Biology course explores cancer and erases myths

Chelsea Cody

This fall, Biology 285, the ‘Biology of Cancer’ lecture series will be open to both students and the public in an attempt to further cancer prevention within the community and as a means to interest students in the field of cancer research.

CSUN Biology Professor, Steven Oppenheimer has taught the curriculum since its initiation in 1977. The course not only provides answers and insight but also general education credit for both biology and non-science majors. Oppenheimer believes opening the course to students outside of the biology department and to the larger community will help to lessen the misconceptions about the disease.

‘Understanding reduces fear and helps you do what is best to help prevent, diagnose and treat cancer’, said Oppenheimer. ‘This course will help attendees understand what cancer is all about.’

The class takes on popular but flawed views about the disease in an attempt to create a broader awareness and to dispel myths about cancer, such as the belief that cancer is primarily a disease affecting older individuals or that cancer is a direct result of one’s environment and not genetics.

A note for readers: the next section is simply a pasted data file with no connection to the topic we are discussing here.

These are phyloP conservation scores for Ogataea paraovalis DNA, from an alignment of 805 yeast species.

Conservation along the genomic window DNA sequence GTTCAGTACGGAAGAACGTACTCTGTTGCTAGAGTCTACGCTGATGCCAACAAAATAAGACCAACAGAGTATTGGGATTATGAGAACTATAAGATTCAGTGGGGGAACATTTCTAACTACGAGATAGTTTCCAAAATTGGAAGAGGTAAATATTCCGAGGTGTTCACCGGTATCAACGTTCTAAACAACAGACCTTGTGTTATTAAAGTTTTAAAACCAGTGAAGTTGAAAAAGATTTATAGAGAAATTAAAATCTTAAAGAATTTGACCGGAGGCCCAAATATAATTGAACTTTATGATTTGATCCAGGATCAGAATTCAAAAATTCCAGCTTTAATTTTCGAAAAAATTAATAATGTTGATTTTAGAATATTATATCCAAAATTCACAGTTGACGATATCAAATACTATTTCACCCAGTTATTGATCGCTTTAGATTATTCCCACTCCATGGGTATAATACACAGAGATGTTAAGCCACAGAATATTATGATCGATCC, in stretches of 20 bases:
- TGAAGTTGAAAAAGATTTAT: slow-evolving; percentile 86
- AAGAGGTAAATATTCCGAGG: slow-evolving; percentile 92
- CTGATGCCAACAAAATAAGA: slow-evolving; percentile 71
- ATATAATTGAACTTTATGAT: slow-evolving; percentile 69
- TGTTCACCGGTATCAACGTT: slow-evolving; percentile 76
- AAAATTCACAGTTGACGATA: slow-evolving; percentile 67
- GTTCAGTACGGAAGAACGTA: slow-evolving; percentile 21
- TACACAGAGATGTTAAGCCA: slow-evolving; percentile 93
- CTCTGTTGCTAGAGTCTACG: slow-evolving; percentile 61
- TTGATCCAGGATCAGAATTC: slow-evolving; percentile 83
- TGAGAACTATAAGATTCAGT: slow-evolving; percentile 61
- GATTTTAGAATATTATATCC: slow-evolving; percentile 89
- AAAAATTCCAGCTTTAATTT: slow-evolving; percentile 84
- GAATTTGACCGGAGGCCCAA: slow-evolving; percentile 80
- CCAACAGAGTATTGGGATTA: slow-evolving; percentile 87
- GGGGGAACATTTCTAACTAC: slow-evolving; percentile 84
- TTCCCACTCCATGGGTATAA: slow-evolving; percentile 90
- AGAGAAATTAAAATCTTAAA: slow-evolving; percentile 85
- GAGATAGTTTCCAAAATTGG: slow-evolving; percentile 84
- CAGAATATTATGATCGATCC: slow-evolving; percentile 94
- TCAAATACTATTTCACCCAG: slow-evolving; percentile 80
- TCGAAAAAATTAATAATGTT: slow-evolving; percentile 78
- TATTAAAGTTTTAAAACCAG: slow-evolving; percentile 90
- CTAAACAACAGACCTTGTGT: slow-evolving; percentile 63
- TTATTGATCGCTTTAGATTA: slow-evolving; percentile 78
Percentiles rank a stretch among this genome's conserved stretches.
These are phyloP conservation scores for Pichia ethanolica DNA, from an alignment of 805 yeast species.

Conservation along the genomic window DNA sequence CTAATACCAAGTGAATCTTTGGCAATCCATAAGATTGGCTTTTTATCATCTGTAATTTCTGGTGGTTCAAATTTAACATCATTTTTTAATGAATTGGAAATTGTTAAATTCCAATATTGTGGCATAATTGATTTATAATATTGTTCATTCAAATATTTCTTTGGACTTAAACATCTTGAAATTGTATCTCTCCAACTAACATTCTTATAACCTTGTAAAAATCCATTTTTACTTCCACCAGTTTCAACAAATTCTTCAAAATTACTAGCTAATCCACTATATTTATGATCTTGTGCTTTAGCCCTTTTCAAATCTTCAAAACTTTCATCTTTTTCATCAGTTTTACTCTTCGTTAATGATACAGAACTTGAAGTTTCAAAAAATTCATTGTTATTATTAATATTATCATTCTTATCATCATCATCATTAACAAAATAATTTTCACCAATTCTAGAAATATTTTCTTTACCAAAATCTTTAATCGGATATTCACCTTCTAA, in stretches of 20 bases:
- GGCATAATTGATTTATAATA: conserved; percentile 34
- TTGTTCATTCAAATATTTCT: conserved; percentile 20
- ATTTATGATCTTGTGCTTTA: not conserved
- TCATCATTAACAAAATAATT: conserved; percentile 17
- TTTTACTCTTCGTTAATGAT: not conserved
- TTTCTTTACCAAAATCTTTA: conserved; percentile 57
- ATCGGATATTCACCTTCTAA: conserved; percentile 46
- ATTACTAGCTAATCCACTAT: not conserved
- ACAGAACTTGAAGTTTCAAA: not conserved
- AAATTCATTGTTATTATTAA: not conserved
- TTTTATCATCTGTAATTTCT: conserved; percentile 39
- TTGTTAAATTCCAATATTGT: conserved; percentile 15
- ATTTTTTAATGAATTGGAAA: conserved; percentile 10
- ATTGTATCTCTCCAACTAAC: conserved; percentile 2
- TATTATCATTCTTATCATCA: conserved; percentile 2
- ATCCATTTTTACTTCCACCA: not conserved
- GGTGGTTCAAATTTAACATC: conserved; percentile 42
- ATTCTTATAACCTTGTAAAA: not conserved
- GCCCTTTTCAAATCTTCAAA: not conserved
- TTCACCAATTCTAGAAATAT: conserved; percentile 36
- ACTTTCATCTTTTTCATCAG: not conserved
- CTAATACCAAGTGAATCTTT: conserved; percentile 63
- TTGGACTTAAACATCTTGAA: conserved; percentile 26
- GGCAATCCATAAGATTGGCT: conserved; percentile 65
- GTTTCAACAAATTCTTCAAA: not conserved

The course features lectures by Oppenheimer and a number of distinguished cancer experts, including doctors, researchers and specialists. The discussions focus on providing students with a comprehensive knowledge of many different aspects of cancer. Topics covered in the course include types of cancer, diagnosis, treatments, causes and prevention, as well as cancer quackery. Two of the guest-lecturers are alumni of the course. Doctor Richard Gaynes discusses cancer epidemiology and pathology and Alexander Tishbi addresses the dangers of Radon, a naturally occurring radioactive gas that causes lung cancer. Both lecturers took the class as students in the past.

Oppenheimer, an elected fellow of the American Association for the Advancement of Science, specializes in the molecular causes of cancer. He emphasizes the importance of student and community involvement in both the success of his teaching and research at the University, as well as in the overall treatment and prevention of cancer. As a result, Oppenheimer facilitates numerous research opportunities for his undergraduate students.

‘We have published about 300 papers, articles, and books with approximately 700 student co-authors,’ said Oppenheimer. ‘As long as students want to do research, we should give them the opportunity. I would hope that students taking the [‘Biology of Cancer’] class might develop an interest in the field. New generations of cancer experts are needed to help eventually rid us of this major disease.’

Regardless of their reasons for enrolling in ‘Biology of Cancer’, students have generally felt that the course made a significant impact in both their academic and personal lives.

‘Taking the ‘Biology of Cancer’ course was a wonderful experience for me. In fact, now as a Ph.D. student, I do